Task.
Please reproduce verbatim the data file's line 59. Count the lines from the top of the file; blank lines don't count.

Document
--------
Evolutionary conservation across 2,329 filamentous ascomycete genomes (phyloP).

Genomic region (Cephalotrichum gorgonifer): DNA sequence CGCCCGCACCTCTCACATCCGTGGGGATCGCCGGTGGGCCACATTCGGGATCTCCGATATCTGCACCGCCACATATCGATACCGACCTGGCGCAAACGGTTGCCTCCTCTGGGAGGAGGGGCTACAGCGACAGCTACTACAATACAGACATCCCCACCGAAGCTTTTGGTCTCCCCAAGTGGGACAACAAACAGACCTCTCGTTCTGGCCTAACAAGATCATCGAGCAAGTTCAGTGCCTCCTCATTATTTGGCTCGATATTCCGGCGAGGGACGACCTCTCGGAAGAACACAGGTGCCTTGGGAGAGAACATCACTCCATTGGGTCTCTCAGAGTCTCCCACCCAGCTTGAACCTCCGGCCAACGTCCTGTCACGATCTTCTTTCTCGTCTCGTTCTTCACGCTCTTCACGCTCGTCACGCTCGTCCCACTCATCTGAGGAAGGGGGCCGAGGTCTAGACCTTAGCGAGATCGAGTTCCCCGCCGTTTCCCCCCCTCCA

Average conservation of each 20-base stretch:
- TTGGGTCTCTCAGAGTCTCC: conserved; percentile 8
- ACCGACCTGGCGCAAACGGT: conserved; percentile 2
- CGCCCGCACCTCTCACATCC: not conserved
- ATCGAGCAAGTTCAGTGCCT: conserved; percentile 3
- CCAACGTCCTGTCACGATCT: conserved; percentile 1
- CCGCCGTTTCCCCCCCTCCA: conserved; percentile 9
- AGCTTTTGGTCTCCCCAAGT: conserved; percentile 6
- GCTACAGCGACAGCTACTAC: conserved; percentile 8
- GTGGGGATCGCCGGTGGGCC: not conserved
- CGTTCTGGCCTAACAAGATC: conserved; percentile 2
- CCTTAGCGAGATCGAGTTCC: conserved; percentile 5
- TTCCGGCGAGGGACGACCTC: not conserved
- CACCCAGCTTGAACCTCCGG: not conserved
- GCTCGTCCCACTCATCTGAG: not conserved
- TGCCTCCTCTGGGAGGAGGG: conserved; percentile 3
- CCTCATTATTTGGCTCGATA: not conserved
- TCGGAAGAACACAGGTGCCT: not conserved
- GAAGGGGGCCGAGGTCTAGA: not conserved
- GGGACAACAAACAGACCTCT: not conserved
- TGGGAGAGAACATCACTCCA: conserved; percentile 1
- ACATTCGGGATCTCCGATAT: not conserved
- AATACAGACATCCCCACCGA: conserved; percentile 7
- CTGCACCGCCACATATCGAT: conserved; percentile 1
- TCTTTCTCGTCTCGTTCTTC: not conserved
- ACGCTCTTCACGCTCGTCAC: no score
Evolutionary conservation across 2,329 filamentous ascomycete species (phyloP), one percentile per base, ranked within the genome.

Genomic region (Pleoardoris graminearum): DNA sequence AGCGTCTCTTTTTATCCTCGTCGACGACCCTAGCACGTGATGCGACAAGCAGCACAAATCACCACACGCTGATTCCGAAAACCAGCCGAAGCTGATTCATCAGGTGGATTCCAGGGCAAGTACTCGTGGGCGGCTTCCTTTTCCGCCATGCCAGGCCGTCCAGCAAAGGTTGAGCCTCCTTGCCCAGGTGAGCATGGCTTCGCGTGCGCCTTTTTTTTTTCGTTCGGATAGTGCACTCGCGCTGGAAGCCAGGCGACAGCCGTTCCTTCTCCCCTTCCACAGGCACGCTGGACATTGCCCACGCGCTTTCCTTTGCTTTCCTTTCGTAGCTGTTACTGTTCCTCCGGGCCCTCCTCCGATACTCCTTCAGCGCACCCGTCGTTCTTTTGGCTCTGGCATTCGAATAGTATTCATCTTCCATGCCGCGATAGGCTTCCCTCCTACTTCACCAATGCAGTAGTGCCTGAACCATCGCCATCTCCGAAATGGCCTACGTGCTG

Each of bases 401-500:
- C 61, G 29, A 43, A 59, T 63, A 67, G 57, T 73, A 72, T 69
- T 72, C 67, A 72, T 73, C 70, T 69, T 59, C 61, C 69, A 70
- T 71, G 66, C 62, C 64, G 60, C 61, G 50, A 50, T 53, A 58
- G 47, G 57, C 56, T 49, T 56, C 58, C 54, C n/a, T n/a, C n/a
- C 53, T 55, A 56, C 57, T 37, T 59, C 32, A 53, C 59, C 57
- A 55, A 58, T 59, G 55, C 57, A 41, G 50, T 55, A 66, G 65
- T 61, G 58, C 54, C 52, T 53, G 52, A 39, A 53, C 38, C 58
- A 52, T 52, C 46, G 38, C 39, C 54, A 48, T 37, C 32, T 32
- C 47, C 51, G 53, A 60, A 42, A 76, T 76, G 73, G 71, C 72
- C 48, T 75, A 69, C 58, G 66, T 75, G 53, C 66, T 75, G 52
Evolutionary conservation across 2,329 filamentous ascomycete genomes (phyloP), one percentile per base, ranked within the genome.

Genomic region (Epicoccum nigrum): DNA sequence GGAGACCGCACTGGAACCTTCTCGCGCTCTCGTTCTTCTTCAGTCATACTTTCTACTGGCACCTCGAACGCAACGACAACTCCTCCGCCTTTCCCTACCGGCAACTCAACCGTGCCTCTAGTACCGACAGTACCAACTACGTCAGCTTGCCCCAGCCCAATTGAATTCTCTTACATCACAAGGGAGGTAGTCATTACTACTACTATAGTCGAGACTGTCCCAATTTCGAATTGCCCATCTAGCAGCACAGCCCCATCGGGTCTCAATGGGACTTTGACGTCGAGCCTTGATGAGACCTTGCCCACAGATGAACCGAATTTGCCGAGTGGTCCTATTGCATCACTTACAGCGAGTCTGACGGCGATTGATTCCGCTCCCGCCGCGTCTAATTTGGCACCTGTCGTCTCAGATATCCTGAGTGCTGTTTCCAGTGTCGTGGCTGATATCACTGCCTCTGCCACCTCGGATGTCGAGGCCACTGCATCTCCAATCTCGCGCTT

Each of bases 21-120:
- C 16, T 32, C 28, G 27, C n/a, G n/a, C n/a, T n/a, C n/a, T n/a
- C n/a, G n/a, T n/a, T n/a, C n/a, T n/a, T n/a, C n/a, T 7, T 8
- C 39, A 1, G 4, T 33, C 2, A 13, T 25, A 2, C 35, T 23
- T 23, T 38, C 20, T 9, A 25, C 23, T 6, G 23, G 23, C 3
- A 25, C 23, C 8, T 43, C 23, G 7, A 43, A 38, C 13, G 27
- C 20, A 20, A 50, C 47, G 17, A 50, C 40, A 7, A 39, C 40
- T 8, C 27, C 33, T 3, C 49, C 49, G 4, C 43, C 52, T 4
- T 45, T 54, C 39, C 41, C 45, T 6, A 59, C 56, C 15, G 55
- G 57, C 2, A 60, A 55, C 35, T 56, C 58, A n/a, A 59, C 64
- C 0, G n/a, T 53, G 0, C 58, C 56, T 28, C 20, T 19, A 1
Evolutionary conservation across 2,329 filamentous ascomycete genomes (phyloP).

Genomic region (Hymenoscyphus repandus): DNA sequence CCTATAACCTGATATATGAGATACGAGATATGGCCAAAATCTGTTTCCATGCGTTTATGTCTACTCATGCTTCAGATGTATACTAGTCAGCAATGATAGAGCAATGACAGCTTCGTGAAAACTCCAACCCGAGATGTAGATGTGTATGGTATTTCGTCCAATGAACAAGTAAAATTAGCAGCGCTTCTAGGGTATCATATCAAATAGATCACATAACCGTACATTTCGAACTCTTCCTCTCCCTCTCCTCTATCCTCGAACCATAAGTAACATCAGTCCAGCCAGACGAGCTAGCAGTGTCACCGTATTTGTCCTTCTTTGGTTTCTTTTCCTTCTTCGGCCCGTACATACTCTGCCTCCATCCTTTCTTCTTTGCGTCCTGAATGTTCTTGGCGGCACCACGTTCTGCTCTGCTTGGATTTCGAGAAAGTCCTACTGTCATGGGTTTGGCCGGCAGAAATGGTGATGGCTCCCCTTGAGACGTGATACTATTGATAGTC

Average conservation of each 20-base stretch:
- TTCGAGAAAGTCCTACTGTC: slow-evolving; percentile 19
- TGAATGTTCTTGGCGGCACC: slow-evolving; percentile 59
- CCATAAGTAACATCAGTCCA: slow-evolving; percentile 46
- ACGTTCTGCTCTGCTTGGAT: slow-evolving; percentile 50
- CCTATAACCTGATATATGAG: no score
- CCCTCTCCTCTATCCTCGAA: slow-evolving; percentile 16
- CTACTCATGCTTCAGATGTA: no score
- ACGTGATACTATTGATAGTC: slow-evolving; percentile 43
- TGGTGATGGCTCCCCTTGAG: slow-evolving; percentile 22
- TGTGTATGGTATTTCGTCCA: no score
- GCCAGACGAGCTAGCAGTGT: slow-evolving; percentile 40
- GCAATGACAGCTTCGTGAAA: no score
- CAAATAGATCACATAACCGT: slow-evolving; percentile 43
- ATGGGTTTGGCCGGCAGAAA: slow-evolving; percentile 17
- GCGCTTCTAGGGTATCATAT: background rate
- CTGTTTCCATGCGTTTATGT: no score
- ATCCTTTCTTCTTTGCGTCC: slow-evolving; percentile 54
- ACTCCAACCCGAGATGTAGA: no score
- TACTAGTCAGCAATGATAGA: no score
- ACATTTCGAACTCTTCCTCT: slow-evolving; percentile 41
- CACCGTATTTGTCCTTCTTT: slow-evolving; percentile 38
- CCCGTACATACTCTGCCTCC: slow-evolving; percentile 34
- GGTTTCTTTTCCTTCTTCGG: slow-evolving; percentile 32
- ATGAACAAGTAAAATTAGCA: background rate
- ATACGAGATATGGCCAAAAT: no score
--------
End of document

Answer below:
- TGAATGTTCTTGGCGGCACC: slow-evolving; percentile 59